The Extraordinary Form: Dominus Vobiscum

The topic which I am covering today I believe is never really given much thought to the average Catholic attending Mass.  Sadly, many abuses have crept in throughout the liturgical landscape today when used outside of the Extraordinary Form.  Yet I submit even those Catholics who follow rubrics (of whichever rite) faithfully, they do not give much thought to this statement.

At several points during the Mass, the priest kisses the altar and then turns to face the people.  He then announces the words Dominus vobiscum or The Lord be with you.  The congregation replies Et cum spiritu tuo which means And with thy spirit.  There are I believe several misunderstandings here regarding this.

For some, they believe that this is a request, a prayer.  This leads to the rather silly moment in many celebrations of the Ordinary Form when the priest, standing in his typical posture, extends his hands while saying this phrase.  Some people in turn, open their hands and extend their arms towards the priest when saying it back.  They act as if somehow they are able to impart the blessing on the priest, making the priest just another person in the congregation, albeit one with a flashier wardrobe.

This prayer is not so much a request/imparting of blessing as it is a reminder.  The Scriptural basis for this prayer brings this to light.  In the book of Ruth, Boaz salutes the harvesters by proclaiming "The Lord be with you!"  The harvesters reply "The Lord Bless you!"  We should call to mind during this prayer that we are likewise harvesters in the farm that is Earth.  We are the laborers engaged in the work of God.

Yet in order for this salutation to be of any benefit to us, we must indeed be engaging in the work of God.  In the Second Book of the Chronicles, the prophet Azariah announces to the King:

Hear me, Asa and all Judah and Benjamin! The LORD is with you when you are with him, and if you seek him he will be present to you; but if you abandon him, he will abandon you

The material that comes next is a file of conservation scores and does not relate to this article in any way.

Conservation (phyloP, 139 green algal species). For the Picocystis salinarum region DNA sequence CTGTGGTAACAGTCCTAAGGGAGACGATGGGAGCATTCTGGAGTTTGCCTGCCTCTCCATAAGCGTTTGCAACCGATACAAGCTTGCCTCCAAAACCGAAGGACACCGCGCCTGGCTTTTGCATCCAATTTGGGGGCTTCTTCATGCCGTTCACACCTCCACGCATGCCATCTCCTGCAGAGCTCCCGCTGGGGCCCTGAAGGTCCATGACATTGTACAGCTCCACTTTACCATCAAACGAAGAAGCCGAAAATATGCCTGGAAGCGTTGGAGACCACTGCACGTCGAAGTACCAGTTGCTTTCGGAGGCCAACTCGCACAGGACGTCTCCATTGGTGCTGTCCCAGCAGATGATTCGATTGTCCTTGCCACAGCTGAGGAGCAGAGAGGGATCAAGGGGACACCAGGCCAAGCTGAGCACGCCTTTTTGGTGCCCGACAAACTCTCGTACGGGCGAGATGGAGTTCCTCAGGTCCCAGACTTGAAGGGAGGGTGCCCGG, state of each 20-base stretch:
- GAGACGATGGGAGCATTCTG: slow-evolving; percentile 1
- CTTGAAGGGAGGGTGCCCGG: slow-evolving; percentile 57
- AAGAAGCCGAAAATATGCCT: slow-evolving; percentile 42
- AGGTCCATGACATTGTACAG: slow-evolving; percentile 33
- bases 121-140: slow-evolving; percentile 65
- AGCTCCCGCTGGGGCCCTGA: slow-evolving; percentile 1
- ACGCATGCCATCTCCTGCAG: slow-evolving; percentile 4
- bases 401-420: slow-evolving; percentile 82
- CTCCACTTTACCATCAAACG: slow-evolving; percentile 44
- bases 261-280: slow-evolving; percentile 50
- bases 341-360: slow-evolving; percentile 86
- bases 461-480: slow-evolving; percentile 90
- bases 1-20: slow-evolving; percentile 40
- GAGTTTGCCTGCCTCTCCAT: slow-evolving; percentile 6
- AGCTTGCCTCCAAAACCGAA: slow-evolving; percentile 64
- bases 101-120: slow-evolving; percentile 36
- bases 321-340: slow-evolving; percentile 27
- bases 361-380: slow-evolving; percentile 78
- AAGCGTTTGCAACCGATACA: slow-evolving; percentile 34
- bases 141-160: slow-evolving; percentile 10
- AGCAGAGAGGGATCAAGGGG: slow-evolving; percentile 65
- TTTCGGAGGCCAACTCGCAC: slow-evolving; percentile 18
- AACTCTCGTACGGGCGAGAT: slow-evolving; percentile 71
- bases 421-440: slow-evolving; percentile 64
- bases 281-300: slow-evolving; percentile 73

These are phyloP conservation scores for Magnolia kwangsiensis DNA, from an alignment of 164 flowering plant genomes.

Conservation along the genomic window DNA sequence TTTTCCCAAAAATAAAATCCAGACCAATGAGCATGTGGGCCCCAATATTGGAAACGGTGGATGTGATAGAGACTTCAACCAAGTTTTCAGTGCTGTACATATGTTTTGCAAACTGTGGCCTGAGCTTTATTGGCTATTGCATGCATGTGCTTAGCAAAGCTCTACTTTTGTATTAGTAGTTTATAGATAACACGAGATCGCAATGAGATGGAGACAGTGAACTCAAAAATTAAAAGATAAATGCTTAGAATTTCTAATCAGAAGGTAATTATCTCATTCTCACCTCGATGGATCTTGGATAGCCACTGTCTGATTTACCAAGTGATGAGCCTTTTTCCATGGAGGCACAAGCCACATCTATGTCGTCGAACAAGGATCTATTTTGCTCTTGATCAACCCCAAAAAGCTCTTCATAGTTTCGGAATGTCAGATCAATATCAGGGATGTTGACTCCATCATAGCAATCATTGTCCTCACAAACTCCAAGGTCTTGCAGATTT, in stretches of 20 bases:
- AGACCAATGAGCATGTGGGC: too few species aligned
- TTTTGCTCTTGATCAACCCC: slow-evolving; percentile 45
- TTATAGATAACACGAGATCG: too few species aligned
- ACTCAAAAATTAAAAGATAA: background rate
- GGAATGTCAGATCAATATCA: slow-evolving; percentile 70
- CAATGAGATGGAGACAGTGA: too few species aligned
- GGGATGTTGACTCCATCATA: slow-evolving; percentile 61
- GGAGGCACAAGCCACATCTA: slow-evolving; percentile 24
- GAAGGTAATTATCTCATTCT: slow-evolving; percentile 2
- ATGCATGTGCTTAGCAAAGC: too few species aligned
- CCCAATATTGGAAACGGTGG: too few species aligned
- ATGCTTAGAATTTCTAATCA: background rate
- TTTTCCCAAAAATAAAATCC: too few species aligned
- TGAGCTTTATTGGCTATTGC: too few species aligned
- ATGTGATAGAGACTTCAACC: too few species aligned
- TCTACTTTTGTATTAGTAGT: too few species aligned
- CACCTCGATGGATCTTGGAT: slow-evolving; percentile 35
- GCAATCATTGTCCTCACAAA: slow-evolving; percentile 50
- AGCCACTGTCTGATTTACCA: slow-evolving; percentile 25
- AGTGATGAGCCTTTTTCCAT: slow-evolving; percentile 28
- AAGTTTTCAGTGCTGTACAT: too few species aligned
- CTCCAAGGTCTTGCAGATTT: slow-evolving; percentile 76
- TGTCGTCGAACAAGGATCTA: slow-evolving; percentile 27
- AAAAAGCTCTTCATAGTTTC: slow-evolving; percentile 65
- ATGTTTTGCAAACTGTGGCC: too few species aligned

The call is a reminder of the union that we are all called to in Christ with the Father, and that is obligatory as a Christian.

We know that this comes through Christ by the actions of the priest.  Before giving this exhortation, he kisses the altar.  The first altars of the Mass were the tombs of the martyrs.  They offered the Sacrifice on these tombs connecting their sacrifice with the sacrifice of Christ on the cross, upon which all of our offerings depend upon for any efficacy.  The altar is also intimately connected with the Cross, as that was Christ's altar. 

So the priest, when kissing the altar, pronounces what I am about do do I do only through the power of the Cross.  To all the congregation, let us remember the Lord is with us when we follow Him.  Inspired by this confidence, let us unite ourselves to the Cross.  This exhortation occurs right before the Collect.  The Collect is the first audible prayer the priest pronounces.  It is pronounced right before the Gospel, calling us to an intimate union with Christ who is now speaking to us through the Holy Scriptures.  It is said before the Offertory, as we unite ourselves to the Cross in preparation for Calvary being made present to us.  It is said before the Our Father, as we call to mind the perfect union with God that this prayer signifies.  It is said after we receive our Lord in Holy Communion, that the unity which we desire may always be present in us.  Finally, it is said as we depart from the Mass, a reminder that once outside the building of wood and stone, we must always remain united to Christ.

In these four simple words is also a reaffirmation of everything we have discussed up until now.  By our mere attendance at Mass, we are choosing to serve God over the world.  Yet such service is pointless unless done in union with Christ.